David Rodeback's Blog
Local Politics and Culture, National Politics,
Tuesday, October 24, 2006
I'll Have My Longhair Music in Bright Orange, Please
I'm not a great fan of Halloween, but last evening's concert by Vocal Works, entitled "Wicked Good," was easily one of the best concerts I have attended in American Fork, besides being a lot of fun.
This may seem a terrible thing for a former child and a father of four to confess, but I'd sooner just skip Halloween and proceed directly to Election Day. At my most enthusiastic, I am a Halloween skeptic. Of all things, why should we celebrate the . . .
Never mind. This year, suddenly, I find myself in a very Halloweenish mood, and a full week early, at that. I blame Ryan Taylor.
I saw -- or, more significantly, heard -- M. Ryan Taylor's new musical troupe, Vocal Works, several weeks ago at the American Fork Amphitheater, in one of the city's free concerts. They were excellent, as I reported. On that evening they were previewing part of the program for an upcoming Halloween-themed benefit concert. That benefit concert, "Wicked Good," was last night at the Northampton in American Fork, and it was superb. (In the interest of full disclosure, I note that the pianist for the evening was MFCC, who has been MFP a lot longer than she has been MFCC.)
There was comfortable seating in the Northampton's west hall for about 140, and the room was nearly full. There were toddlers, children, youth, and adults. The adults did a good job of keeping the other three demographics contained and relatively tranquil, and the performers generally did a good job keeping people interested. The audience was enthusiastic and appreciative -- with good cause, to be sure. When given a chance in the penultimate number, they even sang rather well.
Given that the performances were excellent, one might be surprised to learn that the nearly-automatic standing ovation did not occur at the concert's end. Yet the audience seemed quite pleased with evening. Perhaps it was an unusually sophisticated audience, which understood that an audience can be enthusiastic and quite appreciative from its collective derrier, and that standing ovations ought not be passed out like pretzels, or first-date kisses, lest their value diminish.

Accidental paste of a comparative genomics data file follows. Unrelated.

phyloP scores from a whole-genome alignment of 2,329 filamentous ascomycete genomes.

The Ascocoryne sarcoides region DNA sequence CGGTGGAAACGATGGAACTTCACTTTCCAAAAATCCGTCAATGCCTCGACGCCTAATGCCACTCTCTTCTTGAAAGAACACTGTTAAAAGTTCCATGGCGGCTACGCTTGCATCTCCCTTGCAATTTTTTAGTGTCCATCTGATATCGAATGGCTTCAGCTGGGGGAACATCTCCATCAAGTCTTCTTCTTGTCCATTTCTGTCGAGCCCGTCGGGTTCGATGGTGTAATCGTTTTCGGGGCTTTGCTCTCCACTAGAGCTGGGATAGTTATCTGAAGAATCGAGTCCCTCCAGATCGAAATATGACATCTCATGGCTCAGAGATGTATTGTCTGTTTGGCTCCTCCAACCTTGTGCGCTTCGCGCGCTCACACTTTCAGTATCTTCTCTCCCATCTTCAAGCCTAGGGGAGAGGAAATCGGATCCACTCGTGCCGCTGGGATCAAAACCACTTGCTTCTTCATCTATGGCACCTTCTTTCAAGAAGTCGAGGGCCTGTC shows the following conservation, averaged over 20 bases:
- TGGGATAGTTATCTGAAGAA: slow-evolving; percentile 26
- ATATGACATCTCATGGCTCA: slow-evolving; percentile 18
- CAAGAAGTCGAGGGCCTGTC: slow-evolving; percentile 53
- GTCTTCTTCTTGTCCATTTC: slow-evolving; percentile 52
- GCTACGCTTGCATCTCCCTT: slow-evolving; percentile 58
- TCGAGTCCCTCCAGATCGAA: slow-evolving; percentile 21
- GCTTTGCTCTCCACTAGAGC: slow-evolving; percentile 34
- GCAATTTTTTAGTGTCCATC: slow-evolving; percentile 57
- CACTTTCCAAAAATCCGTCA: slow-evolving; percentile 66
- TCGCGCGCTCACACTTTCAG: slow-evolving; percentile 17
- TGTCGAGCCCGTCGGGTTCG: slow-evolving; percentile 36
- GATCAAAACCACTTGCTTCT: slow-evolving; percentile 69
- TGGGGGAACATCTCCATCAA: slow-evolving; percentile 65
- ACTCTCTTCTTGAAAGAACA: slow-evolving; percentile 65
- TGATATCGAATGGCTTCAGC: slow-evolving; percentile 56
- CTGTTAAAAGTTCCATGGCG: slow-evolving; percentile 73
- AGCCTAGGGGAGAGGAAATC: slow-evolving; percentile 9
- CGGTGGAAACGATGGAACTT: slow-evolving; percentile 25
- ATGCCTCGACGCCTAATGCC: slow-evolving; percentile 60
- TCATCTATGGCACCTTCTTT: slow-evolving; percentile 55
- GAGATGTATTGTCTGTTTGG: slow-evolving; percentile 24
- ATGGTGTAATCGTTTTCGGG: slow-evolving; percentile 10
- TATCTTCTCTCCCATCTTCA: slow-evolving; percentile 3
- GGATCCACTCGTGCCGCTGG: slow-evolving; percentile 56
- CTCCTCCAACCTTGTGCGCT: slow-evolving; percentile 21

Singers included several excellent (adult) operatic singers, including Taylor himself, and the American Fork Children's Choir. Except for the latter, most sang solos or duets.
The program was mostly a mix of classical vocal literature on Halloweenish themes, fine little Halloween songs composed or arranged by Taylor himself, and scary storytelling by the talented Wendy Gourley. Strictly speaking, most of the music was "longhair" music, but to appreciate the spirit of the evening you must understand that in one noteworthy case it was very long, bright orange hair, with a witch's hat on top.
The crowd favorite was probably Rossini's "The Cat Duet," performed with delightful catlike demeanor by Janilyn Anderson and Lynnette Owens. It's rather like an operatic "Anything You Can Do, I Can Do Better," except that (a) the entire text consists of meowing, except when one of them coughs up an imaginary hairball, and (b) it's by Gioacchino Rossini, and therefore belongs at the opera or concert hall, not on Broadway.
My personal favorite was the Queen of the Night's aria from Mozart's opera The Magic Flute, very beautifully sung by Sara Thomas, one of the few performers not dressed as a cat or a witch. (A princess, perhaps?)
The children responded enthusiastically to "Witch's Song" from Humperdinck's Hansel and Gretel, which had Anderson doing frenetic, witchy things up and down the center aisle. She either was really having fun or is very good at pretending.
Additional Appropriate Subject Matter
The following seasonally appropriate subjects also received attention:
Conveniently, at Halloween things and people don't have to stop doing scary stuff when they die.
In addition to those already named, the evening's excellent performers included singers Andrea Bowles Custer and Ruth Ellis.
Proceeds from the concert go to The Shropshire Music Foundation, based in Arizona, which uses music in its efforts to undo the damage of war among youth and children in Kosovo, Northern Ireland, Uganda, and elsewhere.
Heidi Rodeback comments (11/2/06):
"A princess, perhaps?" That was the Queen of the Night.
Copyright 2006 by David Rodeback.